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Senators Engage In Bipartisan Civil Disobedience, Refuse To Halt Hearing

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Jim Webb and Lindsey Graham had an unorthodox answer to a Republican parliamentary maneuver that blocked committees from meeting on Wednesday: Bipartisan civil disobedience.

"We just decided that we would continue unless somebody told us to stop." said Webb, a veteran, former Secretary of the Navy and chairman of the Senate Armed Services Subcommittee on Personnel, which was holding a hearing on military health systems.

Just before the hearing, his staff told him that there were rumors Republicans would object to continued hearings and that at 11, by rule, it would need to be halted. An unidentified Republican was planning to make use of an obscure rule that requires unanimous consent to conduct hearings any time after 2:00 p.m. or more than two hours after the Senate comes into session.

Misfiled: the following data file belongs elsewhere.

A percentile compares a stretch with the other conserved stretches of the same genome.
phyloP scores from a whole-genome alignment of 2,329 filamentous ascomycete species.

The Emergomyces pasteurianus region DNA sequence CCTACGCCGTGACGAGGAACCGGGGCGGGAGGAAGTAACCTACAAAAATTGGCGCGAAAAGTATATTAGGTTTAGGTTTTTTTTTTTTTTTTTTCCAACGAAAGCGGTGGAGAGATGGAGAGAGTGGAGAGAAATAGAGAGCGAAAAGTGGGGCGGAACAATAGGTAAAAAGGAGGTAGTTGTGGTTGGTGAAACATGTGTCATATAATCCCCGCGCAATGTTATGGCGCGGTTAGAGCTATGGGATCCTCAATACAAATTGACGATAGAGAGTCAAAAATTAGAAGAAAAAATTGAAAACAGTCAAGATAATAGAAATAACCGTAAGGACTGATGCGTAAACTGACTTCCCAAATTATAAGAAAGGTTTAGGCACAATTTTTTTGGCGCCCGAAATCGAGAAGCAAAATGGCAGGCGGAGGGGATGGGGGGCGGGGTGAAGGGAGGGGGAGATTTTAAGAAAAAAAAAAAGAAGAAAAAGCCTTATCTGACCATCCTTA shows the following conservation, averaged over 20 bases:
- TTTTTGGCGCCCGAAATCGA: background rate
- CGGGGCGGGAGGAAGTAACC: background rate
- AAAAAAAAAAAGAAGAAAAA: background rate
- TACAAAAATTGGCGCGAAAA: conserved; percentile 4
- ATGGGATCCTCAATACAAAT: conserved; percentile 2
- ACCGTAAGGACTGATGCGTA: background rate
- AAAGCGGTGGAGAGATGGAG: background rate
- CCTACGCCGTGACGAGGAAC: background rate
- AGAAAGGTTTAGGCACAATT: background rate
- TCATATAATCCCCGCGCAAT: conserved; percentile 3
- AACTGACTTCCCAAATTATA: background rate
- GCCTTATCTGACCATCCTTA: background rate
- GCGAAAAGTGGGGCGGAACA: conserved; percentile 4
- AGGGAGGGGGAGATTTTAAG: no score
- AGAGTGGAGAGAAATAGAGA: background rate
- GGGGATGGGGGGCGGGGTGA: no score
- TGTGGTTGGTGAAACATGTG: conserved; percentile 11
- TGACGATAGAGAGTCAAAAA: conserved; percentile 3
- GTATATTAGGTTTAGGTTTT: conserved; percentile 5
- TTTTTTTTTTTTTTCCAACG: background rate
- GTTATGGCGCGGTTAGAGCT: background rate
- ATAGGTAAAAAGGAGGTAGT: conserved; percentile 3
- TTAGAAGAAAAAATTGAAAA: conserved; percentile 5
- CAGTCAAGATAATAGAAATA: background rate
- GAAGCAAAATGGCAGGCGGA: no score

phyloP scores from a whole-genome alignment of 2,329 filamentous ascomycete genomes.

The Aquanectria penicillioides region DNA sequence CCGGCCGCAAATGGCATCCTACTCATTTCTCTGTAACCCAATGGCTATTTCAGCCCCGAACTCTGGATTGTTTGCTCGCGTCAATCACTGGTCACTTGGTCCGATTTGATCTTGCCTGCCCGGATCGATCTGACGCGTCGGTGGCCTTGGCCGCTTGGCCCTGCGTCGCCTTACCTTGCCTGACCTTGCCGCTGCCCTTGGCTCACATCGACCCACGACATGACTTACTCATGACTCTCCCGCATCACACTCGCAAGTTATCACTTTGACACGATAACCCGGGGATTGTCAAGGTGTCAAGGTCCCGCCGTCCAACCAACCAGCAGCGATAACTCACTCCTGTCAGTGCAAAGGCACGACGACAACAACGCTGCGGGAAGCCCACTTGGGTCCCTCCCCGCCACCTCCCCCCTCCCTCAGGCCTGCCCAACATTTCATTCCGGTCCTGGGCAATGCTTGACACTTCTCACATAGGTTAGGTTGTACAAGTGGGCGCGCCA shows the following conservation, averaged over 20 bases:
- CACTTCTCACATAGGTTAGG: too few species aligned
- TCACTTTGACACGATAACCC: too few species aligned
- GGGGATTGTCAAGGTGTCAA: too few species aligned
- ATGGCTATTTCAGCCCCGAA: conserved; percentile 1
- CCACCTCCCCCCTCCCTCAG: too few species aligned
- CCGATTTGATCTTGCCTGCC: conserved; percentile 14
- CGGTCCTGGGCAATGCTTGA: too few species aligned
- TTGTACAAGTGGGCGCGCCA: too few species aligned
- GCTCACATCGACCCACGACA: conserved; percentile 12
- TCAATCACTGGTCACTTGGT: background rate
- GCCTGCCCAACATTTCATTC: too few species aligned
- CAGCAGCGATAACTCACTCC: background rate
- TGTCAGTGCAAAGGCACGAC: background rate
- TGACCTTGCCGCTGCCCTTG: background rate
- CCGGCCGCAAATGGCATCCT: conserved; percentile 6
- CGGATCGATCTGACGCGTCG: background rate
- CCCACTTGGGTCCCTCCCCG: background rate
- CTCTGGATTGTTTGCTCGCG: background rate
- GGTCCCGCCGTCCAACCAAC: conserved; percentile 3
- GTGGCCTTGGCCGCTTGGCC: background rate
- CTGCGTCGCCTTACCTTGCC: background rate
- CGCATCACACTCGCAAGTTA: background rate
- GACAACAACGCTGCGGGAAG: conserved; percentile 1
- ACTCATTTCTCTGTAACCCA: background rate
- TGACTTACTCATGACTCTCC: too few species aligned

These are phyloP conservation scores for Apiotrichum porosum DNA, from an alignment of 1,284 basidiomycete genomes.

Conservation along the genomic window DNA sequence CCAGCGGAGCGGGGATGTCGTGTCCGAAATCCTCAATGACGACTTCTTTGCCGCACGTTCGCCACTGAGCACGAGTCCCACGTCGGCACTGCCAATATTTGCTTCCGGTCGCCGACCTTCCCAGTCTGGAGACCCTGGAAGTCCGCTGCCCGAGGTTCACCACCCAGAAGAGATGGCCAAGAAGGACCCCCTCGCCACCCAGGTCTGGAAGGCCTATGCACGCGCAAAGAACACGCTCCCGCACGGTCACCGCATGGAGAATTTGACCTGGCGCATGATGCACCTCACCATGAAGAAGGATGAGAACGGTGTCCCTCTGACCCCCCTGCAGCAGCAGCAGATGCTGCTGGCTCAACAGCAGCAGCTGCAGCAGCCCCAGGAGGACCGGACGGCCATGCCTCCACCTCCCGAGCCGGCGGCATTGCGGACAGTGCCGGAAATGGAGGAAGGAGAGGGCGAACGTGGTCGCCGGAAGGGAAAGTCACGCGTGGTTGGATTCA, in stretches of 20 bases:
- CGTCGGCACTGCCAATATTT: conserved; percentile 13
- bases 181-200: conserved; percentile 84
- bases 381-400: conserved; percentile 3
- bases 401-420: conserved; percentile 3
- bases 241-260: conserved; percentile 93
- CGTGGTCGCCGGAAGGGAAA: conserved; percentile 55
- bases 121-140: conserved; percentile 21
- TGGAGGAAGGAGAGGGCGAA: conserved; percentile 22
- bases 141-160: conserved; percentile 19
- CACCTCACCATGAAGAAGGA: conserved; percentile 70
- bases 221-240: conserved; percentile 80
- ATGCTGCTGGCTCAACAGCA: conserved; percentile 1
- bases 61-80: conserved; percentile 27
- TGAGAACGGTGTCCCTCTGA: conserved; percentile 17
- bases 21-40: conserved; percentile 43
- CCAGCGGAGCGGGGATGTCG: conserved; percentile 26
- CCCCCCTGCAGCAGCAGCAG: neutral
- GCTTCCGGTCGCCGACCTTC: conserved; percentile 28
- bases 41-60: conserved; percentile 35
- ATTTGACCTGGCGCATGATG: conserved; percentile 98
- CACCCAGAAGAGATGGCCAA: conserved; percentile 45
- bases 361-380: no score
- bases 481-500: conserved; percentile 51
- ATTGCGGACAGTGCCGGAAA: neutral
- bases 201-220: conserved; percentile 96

"Then at a quarter-till[-eleven] we got a text message saying we're supposed to stop at 11," Webb told HuffPost. "You can always talk."

Webb (D-Va.) consulted with the committee's top-ranking Republican, he said, as to whether the committee members should continue to exercise their First Amendment rights. Sen. Lindsey Graham (R-S.C.) said he was willing to buck the exemption.

"Webb and Graham kinda went rogue," said Claire McCaskill (D-Mo.), a subcommittee member who dropped by the hearing after her own was shut down. "They said, Well, they were just gonna keep going. I think everybody would be afraid to say no to Jim Webb and Lindsey Graham."

McCaskill was chairing a separate committee hearing on a contract for training security forces in Afghanistan that was canceled. "At some point," said an envious McCaskill, "Graham left and came back saying the committee had permission to continue. I don't know who he called or how he got permission, but our cloakroom told me after the fact that while the hearing was going Lindsey had taken some steps to get permission for the hearing to go forward."

Webb spokeswoman Jessica Smith, and Webb himself, gave credit to Graham for not objecting to the hearing - though that makes for a low bar for bipartisan cooperation. "The fact that we carried on was testament to Senator Graham. An inspiring show of bipartisanship in an otherwise contentious, divisive week," said Smith.

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